Pigweed: don’t let it come up

So is it just a few people’s opinion that plowing works much better than herbicides to control mutant pigweed?

Henry Gantz writes in Don’t Give Pigweed The Light Of Day, If it doesn’t come up, you don’t have to kill it that farmers were depending mostly on Roundup, but that no longer works, due to multiple mutant weeds, including pigweed and marestail. He quotes Dr. Larry Steckle, Extension weed specialist at the University of Tennessee:

Steckle said we’ve now reached the point where we have to begin thinking in terms of controlling “resistant weeds” instead of “resistant marestail” or “resistant Palmer pigweed” because they are both beginning to show up in the same field.

“We have to manage them both,” he said. “There’s a new product from BASF called Sharpen that I’ve been looking at for five years and I’ve been very impressed with the marestail control. I still like dicamba, Roundup and Gramoxone.

“But if you have Palmer pigweed, too, then you’re going to have to overlap with residuals ― Cotoran, Caparol, Prowl ― to have any chance to do a good job of controlling them.”

So, what’s the solution:
Resistance to one herbicide or others across the Cotton Belt ranges from a high of 18 in California to none in Arizona. The Mid-South states average the highest.

The most troublesome weed by far is Palmer amaranth, followed by marestail.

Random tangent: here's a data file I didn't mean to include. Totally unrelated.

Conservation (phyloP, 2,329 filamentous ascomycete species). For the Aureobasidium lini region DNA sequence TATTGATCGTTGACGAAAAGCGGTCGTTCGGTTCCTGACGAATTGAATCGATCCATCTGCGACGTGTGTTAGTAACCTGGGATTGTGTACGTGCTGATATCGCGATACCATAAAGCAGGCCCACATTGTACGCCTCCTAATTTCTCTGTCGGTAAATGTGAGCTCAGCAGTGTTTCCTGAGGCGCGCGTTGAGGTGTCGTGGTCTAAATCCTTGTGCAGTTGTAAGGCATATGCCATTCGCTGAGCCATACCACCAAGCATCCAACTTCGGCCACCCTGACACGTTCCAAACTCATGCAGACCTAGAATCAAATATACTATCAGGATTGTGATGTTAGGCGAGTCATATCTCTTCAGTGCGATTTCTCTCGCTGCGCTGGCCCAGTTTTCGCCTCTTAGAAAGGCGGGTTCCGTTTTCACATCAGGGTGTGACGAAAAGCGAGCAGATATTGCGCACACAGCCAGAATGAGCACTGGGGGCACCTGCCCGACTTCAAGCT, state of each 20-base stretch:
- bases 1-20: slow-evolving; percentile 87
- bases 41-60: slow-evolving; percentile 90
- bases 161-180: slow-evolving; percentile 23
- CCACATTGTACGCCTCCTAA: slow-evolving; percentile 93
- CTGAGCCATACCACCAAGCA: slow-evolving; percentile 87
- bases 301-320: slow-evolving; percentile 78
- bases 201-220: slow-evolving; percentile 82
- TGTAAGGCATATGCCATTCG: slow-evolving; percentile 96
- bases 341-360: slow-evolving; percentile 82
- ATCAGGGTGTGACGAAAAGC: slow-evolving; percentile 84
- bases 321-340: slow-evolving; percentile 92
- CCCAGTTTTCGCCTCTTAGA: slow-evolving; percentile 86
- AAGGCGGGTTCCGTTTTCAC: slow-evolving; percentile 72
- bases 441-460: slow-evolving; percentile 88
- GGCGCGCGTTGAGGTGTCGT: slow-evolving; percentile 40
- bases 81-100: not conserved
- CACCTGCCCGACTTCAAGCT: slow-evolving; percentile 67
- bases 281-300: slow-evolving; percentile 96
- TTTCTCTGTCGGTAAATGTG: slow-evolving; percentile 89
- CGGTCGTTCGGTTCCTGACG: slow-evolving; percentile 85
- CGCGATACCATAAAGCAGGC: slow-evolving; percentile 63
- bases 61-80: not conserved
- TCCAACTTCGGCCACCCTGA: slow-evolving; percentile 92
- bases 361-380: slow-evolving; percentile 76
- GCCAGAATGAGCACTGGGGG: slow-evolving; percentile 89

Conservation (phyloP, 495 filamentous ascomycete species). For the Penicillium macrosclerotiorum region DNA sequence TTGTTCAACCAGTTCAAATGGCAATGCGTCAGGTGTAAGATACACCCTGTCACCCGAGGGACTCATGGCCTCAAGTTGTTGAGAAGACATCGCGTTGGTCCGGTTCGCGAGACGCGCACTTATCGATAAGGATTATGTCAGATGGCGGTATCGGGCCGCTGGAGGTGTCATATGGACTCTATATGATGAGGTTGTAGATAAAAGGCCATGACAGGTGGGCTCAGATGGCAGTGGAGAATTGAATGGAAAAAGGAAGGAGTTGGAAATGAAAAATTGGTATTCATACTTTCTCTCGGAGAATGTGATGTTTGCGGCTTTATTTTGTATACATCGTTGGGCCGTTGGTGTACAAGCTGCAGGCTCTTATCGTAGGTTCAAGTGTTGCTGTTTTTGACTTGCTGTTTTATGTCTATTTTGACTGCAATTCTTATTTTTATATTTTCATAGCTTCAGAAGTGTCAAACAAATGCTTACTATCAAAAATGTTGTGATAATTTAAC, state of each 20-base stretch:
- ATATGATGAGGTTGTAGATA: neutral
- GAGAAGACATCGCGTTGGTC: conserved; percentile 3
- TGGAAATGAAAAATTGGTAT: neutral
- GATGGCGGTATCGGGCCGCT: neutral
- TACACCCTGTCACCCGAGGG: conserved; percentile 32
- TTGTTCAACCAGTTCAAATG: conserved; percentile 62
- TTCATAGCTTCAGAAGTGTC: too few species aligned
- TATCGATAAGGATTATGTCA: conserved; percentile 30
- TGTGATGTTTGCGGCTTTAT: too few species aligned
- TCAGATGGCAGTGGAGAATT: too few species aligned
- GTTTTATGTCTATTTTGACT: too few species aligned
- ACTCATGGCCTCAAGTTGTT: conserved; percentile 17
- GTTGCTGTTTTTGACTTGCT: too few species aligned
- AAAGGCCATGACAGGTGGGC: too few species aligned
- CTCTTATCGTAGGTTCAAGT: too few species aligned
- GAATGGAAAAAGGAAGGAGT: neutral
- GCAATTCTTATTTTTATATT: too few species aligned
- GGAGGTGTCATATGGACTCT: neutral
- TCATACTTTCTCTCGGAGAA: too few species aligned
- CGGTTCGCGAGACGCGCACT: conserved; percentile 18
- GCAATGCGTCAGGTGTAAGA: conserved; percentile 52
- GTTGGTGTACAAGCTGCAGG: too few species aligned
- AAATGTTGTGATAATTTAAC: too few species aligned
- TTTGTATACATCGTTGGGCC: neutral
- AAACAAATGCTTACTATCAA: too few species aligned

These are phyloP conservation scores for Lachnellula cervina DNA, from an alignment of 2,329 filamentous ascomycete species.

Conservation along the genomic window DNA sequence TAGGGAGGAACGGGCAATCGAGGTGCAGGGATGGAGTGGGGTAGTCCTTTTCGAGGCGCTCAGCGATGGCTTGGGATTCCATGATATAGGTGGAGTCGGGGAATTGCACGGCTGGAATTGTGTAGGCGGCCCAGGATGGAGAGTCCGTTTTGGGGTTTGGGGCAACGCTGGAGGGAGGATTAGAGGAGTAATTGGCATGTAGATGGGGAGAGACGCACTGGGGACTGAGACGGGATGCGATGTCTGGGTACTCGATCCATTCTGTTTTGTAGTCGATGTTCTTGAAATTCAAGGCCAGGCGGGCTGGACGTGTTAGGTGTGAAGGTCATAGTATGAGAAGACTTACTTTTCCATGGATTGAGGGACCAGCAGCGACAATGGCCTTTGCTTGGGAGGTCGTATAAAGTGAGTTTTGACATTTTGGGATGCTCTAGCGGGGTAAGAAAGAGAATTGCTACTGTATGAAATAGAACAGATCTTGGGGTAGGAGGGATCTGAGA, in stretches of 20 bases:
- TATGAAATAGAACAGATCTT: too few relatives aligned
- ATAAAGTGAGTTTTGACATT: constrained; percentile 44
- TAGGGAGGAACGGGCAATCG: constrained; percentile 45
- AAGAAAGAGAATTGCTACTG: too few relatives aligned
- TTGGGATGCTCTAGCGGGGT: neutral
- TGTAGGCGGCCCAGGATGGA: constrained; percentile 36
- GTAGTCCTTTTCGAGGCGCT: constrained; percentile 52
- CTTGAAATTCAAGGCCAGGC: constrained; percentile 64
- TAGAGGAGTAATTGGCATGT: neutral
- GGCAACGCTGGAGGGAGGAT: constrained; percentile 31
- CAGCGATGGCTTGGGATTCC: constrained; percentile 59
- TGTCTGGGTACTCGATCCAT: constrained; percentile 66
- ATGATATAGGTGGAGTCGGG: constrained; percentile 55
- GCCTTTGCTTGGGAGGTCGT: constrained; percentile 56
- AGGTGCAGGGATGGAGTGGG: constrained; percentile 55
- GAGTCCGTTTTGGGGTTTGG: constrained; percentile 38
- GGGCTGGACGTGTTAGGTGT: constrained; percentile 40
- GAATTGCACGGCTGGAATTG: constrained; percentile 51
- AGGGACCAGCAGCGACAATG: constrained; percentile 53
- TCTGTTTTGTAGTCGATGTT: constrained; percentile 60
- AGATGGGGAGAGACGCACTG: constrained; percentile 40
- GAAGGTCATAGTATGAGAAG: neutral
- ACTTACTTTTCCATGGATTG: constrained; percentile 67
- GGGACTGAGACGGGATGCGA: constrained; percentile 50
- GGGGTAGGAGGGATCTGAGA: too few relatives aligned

Georgia Extension weed scientist Dr. Stanley Culpepper said he’s fought it long enough to realize that the best control of resistant Palmer amaranth is to keep it from ever germinating.

“If you have dryland production in the Southeast, Mid-South and the Mid-Atlantic states and think you can go in with 50-something-dollar herbicides and control resistant Palmer amaranth without rain, you will lose,” he said. “If we integrate them with programs that deep-turn the land, we can reduce the amount of Palmer amaranth seed that emerges by 50%, and that greatly improves control. Conservation tillage growers can also do that by using a rye cover crop to reduce emergence.

“The goal is, if it doesn’t come up, you don’t have to kill it.”

Culpepper said when cover crops and deep tillage have been used together, resistant Palmer amaranth control has been improved by 90% in Roundup Ready programs.

Ninety percent? So pesticides only do 10%? Why pay for them, then?

This recommendation for plowing isn’t just a few researchers’ opinion. Here’s where they presented:

For the last three years, the Beltwide has kicked off with the Consultants Conference, sponsored by Syngenta, Bayer CropScience and Dow AgroSciences.
One name is conspicuously missing there: Monsanto. Looks like the other pesticide companies are looking to horn in on Monsanto’s Roundup turf. But they only way they’ve found that works is to plow that turf.